Prescriptions for Opioids Fell Significantly Last Year, Study Suggests
A new reports suggest that fewer prescriptions were written for opioids last year, according to STAT news.
As Kentucky begins to see results from its crackdown on prescription drug abuse, officials report a rise in heroin use.
Earlier this year, Kentucky Governor Steve Beshear signed into law a bill aimed at curbing prescription drug abuse. The law requires that all pain clinics be licensed, specifies requirements for ownership and employment, and obliges Kentucky’s licensure board to develop regulations for pain clinics. It gives law enforcement easier access to the state’s prescription drug monitoring database. Doctors must examine patients, take full medical histories, and check electronic prescription records before writing prescriptions for opioids.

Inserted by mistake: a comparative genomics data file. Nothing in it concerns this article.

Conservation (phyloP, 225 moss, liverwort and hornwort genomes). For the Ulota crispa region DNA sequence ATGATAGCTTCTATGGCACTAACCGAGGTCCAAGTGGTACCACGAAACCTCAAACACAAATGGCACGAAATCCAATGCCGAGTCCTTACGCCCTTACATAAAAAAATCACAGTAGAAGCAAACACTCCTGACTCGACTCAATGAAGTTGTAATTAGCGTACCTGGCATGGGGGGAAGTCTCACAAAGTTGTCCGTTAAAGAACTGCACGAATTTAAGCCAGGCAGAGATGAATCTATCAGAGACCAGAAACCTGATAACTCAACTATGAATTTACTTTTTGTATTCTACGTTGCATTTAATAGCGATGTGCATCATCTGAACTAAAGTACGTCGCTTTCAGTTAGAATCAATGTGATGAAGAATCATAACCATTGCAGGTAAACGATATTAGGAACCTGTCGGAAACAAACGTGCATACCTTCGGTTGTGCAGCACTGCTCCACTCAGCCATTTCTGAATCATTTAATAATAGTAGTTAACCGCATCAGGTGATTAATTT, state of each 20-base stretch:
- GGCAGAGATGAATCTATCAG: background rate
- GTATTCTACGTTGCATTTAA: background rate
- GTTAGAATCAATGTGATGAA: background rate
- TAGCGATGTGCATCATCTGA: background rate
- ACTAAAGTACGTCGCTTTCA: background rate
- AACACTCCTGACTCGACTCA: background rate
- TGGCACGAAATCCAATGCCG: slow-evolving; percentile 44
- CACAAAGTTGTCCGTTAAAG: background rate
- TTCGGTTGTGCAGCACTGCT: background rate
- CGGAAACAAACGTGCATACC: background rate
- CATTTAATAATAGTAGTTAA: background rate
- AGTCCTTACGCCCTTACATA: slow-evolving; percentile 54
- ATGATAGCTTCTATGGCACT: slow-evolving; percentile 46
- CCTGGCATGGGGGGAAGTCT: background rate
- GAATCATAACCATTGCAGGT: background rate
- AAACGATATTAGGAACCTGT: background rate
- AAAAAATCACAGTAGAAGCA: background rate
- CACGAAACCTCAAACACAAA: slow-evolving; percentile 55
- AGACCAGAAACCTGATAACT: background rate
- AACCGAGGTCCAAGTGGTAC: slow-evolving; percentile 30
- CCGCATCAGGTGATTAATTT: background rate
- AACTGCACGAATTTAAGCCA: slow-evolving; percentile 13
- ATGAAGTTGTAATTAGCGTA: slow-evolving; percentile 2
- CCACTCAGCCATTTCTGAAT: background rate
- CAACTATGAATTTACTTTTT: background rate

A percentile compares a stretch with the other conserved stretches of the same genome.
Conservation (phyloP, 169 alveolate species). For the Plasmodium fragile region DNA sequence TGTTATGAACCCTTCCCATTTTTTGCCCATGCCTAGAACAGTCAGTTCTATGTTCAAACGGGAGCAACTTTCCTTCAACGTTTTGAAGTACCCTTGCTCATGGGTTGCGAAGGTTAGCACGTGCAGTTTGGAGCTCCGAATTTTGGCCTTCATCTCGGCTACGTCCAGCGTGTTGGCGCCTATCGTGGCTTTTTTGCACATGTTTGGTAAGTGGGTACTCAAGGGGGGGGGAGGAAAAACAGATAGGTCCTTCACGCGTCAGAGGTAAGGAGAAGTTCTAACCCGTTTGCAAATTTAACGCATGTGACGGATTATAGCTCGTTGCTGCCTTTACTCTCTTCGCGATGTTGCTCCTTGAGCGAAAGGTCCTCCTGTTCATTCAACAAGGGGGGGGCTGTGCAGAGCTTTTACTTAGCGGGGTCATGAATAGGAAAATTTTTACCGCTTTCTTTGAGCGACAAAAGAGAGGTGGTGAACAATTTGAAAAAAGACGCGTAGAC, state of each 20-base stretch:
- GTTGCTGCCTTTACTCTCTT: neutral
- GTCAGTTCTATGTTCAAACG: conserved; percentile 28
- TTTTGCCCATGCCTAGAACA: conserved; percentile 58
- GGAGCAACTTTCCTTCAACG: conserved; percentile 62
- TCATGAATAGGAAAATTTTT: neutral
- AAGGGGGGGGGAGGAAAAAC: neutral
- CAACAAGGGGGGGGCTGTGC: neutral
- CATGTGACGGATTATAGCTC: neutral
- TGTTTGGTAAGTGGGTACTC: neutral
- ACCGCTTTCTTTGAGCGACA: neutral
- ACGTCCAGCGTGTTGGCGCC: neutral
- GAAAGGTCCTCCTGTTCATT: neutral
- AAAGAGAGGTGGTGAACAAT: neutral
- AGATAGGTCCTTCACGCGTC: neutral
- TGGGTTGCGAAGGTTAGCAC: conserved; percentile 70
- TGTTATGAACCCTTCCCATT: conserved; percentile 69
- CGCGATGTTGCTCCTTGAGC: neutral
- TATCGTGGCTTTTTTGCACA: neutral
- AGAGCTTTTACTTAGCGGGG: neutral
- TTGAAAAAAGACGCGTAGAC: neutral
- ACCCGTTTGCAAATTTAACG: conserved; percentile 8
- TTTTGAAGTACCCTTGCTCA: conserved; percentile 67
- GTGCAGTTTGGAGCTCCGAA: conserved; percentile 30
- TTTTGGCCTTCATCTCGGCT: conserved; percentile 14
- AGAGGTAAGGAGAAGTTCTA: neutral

“There’s always some type of drug to step up when another gets taken out,” said Dan Smoot, Law Enforcement Director of Operation UNITE, which combats substance abuse in Kentucky. “We didn’t know it was going to be heroin. We knew something was going to replace pills.”
Law enforcement officials say heroin is imported from Mexico and Central America, according to the Associated Press. It is cheaper and more easily available than prescription opioids, such as oxycodone. Van Ingram, Executive Director of the Kentucky Office of Drug Control Policy, told the AP that a single oxycodone pill can cost between $80 and $100, compared with $15 to $20 for a bag of heroin.
The rise in heroin use as a result of prescription drug abuse is part of a national trend.